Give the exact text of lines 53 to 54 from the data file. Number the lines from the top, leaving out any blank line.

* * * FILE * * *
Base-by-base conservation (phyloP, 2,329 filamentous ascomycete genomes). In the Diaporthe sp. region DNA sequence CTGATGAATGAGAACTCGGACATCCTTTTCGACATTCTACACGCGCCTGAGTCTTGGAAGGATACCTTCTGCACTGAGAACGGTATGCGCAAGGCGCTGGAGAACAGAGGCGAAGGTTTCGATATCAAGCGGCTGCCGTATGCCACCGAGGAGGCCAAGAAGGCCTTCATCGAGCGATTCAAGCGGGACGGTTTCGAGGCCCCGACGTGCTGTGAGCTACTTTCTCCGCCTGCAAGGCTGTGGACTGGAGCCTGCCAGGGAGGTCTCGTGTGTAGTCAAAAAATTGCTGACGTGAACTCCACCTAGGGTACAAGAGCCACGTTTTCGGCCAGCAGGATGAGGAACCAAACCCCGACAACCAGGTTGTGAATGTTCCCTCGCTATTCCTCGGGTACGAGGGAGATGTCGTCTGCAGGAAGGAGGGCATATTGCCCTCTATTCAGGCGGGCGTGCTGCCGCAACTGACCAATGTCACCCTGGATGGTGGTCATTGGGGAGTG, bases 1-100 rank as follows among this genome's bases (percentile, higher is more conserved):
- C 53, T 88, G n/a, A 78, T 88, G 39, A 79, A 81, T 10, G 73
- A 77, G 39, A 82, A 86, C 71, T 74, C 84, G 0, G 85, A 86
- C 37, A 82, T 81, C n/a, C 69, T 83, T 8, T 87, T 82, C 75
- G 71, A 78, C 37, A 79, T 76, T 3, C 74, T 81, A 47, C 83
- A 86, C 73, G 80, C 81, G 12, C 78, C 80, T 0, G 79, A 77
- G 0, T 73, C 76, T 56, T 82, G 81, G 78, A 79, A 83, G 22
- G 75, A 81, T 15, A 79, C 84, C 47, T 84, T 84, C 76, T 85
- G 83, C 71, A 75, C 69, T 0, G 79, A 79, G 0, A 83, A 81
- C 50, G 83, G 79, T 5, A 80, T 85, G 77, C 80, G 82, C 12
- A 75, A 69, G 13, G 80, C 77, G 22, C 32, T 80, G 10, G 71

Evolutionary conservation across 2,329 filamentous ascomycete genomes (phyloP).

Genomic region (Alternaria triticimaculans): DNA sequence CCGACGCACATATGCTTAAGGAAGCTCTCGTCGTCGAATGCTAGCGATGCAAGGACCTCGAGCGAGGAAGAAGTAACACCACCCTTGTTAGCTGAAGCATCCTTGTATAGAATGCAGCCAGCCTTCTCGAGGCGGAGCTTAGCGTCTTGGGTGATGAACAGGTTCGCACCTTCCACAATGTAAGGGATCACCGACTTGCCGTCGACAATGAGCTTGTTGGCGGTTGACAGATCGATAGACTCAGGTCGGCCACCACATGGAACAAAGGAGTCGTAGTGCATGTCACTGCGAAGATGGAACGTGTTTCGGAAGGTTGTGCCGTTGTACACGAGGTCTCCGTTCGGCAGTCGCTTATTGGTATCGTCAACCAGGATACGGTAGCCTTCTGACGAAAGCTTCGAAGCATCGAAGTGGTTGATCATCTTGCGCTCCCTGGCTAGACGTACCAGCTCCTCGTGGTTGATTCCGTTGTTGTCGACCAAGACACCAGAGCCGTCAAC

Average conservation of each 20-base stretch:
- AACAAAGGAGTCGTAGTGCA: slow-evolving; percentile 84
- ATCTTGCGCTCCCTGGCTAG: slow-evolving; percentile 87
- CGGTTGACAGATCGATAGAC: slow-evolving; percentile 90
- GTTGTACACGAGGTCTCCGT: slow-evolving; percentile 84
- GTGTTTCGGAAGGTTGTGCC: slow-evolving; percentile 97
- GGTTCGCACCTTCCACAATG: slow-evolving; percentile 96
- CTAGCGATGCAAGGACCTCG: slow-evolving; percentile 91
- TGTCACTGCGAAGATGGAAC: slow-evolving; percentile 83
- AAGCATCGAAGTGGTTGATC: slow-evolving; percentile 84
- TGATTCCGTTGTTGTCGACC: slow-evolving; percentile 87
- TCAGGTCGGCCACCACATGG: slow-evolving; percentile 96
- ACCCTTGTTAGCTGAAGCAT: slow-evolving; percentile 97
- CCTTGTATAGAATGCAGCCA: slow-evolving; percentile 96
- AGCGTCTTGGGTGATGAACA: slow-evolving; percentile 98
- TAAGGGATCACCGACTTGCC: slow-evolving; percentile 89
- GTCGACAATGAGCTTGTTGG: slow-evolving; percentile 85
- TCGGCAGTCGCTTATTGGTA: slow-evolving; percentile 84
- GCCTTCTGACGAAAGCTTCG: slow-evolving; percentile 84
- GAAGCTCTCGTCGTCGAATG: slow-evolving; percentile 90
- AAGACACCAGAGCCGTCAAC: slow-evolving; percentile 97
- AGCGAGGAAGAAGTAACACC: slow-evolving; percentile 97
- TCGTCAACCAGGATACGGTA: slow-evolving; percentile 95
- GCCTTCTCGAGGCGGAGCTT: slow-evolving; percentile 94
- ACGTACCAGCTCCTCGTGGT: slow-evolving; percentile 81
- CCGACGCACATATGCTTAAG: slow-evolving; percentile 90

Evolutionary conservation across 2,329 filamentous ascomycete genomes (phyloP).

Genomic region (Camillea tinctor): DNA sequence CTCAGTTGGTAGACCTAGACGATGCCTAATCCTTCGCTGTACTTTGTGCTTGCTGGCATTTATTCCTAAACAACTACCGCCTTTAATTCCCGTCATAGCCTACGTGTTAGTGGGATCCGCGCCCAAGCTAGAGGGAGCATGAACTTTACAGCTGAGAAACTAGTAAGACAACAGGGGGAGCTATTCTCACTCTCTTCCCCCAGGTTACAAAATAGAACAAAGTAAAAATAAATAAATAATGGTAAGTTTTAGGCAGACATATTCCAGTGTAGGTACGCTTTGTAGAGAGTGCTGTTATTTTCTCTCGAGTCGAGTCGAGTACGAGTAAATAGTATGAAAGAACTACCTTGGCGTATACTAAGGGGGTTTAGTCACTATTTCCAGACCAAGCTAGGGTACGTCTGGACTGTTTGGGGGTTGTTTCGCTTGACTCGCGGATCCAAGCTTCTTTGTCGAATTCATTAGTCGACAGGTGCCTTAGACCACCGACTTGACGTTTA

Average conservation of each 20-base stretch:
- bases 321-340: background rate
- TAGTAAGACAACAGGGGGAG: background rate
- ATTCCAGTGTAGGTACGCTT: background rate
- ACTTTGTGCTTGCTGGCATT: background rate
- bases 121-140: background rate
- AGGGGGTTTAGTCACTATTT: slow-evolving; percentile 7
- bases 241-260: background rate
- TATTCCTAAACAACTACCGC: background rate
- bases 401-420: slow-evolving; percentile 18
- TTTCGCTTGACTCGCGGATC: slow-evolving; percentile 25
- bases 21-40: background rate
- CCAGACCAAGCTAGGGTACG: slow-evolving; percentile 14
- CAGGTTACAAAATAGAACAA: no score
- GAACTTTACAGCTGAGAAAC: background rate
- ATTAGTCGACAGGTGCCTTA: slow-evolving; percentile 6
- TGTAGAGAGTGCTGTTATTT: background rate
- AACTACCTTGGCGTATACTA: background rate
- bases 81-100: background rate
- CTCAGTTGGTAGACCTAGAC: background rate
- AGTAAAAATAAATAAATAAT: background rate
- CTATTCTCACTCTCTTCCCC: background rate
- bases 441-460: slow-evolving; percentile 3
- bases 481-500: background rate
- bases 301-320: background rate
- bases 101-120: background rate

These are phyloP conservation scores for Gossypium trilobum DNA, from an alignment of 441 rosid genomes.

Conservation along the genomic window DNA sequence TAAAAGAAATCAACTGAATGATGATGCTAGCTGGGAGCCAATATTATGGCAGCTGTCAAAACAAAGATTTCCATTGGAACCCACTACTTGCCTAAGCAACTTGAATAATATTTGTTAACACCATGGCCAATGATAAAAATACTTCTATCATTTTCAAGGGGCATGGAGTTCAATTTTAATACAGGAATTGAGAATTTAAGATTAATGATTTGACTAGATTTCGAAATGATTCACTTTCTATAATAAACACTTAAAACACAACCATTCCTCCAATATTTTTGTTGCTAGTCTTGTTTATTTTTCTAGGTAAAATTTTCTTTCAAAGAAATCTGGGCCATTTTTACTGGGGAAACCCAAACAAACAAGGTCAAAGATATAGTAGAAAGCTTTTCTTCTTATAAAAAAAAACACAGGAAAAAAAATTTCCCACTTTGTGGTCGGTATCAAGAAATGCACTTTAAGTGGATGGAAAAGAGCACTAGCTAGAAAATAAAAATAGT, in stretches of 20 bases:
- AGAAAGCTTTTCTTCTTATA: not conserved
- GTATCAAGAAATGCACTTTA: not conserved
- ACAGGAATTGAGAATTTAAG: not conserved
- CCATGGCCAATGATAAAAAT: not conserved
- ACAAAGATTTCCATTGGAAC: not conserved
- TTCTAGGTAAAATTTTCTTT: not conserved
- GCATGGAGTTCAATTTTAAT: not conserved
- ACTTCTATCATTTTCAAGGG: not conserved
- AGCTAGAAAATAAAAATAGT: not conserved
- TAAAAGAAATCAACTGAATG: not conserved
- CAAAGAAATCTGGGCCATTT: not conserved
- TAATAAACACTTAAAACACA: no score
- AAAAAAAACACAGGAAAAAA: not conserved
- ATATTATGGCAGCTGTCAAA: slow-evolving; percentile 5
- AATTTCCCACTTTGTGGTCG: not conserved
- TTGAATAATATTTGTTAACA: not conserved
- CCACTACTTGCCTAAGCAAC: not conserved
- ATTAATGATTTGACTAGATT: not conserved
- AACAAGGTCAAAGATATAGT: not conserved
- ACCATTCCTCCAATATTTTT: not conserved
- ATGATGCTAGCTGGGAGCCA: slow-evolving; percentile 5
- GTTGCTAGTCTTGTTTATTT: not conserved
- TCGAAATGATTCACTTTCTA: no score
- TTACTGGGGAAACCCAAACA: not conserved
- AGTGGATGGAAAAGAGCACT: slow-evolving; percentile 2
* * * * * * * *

- bases 21-40: background rate
- CCAGACCAAGCTAGGGTACG: slow-evolving; percentile 14